People constantly excuse their own or others' wrongdoing by blaming it on their emotional state, and this could not annoy me more. If someone can't control their emotions then they might as well be Doctor Frankenstein's creature, wanting but not knowing how to go about it. In fact, even worse than Frankenstein's creature because their predicament is their own fault. After all, emotions such as anger are not one-off events, it's bound to happen again and therefore a single event cannot just be dismissed.

Okay, that's all great, now onto the grand finale, how to go about making good friends. Firstly make sure your own character is likable. If you're not capable of making friends, you certainly won't be able to choose friends. Don't always jump into everything that's social. Be like Mr Darcy from Pride and Prejudice (I think he's really cool) and observe others from a distance. Of course don't run away if someone new talks to you, but just be wary, especially with people of the opposite sex, because sense is almost always blurred to some degree in those cases. Decide if the things people do are really out of generosity or have selfish motives, that's important. Be as nice to people as you can without trusting them foolishly. As an old saying goes, in order to make friends you have to be a friend. But in order to make good friends you also have to use your brain.

This time I really do owe the reader a thanks for reading, because I realise that most of the stuff above is just me rambling on and being hard to understand. Even the last paragraph fails to tie things up properly. Apologies for that.

p.s. I realised I forgot to mention anything about whether a person is interesting or not. About this I say that it doesn't matter. As long as they're a good person, they deserve your friendship.

p.p.s. I also realised that I neglected to mention the very important fact that people change. If you hate someone, wait a suitable amount of time and give them a second chance (building up the friendship from scratch).

Thursday, July 15, 2010


Are you clueless, trying desperately to find a way to escape the labyrinth that is the mess of your life? Probably not. But chances are that you understand your flaws, and want to improve your personality.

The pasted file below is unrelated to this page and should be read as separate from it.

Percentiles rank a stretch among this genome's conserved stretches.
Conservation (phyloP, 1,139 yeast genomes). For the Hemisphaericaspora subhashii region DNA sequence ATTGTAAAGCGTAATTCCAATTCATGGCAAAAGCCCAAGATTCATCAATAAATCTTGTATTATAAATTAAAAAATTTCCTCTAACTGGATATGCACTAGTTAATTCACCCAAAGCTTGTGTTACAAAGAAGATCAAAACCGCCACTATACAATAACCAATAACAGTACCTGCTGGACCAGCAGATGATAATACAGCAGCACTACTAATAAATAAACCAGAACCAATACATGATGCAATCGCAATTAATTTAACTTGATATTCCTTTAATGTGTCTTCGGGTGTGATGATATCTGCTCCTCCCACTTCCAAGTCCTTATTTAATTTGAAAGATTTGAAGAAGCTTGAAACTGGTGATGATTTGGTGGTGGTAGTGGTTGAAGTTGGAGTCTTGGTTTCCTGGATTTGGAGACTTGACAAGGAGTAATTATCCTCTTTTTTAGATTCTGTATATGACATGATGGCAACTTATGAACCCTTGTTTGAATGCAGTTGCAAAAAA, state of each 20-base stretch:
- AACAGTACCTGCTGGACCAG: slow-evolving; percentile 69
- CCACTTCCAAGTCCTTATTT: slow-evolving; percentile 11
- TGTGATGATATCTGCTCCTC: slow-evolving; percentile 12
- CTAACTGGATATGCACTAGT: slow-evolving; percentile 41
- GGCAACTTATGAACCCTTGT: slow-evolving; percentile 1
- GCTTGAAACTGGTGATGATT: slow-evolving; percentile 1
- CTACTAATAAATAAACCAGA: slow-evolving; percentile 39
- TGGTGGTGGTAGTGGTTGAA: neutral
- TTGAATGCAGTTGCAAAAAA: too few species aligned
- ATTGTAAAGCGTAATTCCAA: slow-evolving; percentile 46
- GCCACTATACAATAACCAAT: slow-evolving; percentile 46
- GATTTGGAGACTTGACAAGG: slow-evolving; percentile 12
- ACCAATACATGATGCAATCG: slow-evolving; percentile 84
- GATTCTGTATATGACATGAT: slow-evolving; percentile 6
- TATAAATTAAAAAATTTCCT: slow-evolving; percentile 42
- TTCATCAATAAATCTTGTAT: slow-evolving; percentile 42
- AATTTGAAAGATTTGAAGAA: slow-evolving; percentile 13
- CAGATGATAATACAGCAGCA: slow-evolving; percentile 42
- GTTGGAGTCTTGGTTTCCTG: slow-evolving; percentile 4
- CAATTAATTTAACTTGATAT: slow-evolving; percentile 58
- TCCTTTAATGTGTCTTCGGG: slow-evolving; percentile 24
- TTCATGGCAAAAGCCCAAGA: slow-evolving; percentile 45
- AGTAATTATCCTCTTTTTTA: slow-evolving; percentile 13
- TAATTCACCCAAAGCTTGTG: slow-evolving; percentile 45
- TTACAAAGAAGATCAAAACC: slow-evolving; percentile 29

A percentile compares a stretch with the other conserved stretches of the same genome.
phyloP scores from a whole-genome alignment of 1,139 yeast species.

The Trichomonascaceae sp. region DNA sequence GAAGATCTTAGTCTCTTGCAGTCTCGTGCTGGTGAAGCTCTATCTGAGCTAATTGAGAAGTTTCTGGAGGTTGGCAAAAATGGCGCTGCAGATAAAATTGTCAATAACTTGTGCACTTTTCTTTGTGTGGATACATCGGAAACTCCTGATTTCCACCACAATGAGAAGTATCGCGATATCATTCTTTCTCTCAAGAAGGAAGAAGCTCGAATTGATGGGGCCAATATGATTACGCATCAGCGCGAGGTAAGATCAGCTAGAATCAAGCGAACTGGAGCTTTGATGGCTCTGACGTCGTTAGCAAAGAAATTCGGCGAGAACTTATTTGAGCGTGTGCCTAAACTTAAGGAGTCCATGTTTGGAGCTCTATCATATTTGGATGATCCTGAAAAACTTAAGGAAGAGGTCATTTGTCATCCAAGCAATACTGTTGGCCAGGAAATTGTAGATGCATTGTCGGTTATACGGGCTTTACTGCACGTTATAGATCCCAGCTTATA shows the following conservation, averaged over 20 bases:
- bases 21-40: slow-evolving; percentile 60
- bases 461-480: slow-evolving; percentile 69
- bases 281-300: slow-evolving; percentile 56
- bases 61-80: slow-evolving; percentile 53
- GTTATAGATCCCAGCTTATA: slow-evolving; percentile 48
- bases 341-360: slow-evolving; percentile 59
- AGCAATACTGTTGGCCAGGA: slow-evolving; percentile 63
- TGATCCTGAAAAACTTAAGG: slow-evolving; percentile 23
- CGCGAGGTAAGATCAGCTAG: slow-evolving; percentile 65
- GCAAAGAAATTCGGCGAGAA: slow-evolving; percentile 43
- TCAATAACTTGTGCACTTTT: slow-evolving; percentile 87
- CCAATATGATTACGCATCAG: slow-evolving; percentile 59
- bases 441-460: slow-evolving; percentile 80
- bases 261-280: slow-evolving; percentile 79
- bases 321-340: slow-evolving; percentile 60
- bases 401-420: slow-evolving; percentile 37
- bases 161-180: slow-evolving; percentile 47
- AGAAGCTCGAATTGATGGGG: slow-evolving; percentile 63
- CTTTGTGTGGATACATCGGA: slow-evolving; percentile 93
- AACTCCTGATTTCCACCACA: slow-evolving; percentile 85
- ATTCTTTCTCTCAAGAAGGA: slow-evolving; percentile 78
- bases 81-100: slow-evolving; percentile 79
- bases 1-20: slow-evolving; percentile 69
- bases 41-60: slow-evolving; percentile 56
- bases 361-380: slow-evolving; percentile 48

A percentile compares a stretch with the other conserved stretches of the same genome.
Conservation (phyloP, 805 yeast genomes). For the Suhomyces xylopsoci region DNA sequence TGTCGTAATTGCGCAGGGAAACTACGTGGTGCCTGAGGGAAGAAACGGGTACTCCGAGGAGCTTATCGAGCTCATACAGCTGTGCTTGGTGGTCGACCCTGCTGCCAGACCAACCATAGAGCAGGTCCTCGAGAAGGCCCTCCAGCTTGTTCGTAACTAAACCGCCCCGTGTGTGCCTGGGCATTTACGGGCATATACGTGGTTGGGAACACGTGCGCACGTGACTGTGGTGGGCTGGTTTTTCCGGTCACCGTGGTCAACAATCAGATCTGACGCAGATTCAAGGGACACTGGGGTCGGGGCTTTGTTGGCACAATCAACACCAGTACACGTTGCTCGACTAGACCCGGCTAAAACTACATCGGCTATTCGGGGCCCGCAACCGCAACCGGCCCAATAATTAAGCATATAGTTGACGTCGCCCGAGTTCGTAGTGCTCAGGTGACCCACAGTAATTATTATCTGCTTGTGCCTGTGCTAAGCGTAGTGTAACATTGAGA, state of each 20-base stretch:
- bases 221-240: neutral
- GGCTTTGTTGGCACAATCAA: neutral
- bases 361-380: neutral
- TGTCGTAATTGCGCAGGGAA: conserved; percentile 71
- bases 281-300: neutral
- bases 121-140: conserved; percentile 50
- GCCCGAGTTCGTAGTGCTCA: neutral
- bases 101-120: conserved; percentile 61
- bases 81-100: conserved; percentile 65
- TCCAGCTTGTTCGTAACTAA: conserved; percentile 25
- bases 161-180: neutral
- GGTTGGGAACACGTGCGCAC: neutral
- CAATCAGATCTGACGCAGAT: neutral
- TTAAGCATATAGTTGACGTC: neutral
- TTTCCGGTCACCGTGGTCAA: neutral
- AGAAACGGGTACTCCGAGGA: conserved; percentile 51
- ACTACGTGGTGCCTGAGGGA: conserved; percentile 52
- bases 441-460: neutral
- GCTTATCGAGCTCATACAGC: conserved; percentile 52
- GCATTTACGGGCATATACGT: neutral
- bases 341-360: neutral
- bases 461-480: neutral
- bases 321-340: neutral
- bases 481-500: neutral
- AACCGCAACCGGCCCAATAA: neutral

In response to one of the comments about the last post, I realise that figuring out what a perfect person is difficult and a subjective matter. What I probably should have added is that there are a lot of matters in which one choice is clearly the right choice and one the wrong choice, and of the rest, there is usually one option that stands out amongst the rest as preferable; I want to learn to recognise those options. Generally my quest to become a perfect person involves becoming nicer (i.e. understanding others more), and more able in all areas so that I can maximise the impact of my (hopefully positive) actions.

Having said that, I am quite a weird person and no-one is anything like me. But I'm going to give some tips that should apply to everyone. Quite simply, I am going to tell you how to live your life. Look out ten commandments, you're being replaced.

1. Be Nice. This doesn't mean offering people sushi at lunch, or inviting someone over to play. Niceness comes from ability and willingness to understand how someone is thinking, and striving to choose what is best for other people. It's not so difficult, but humans have a tendency to be self-centred. Ideally we want to consider the consequences of our actions from every viewpoint; this takes practice. But with the change in attitude comes a great sense of satisfaction, so it benefits everyone.

2. Modesty is all-important. Countless stories have been written in which a character's hubris leads to disastrous consequences; these stories are not without wisdom. Note that being modest means 'respecting others' rather than 'self-flagellation'. Excessive pride only leads to self-contentment, therefore stalling of progress, and putting-down of others. On the other hand, being modest means we always admire the good points in others and work to become better and better. Many people feel it's okay to be somewhere in-between the two, and it is. However, I suspect these people carry the natural tendency towards pride that most humans carry, and I see no arguments against being modest.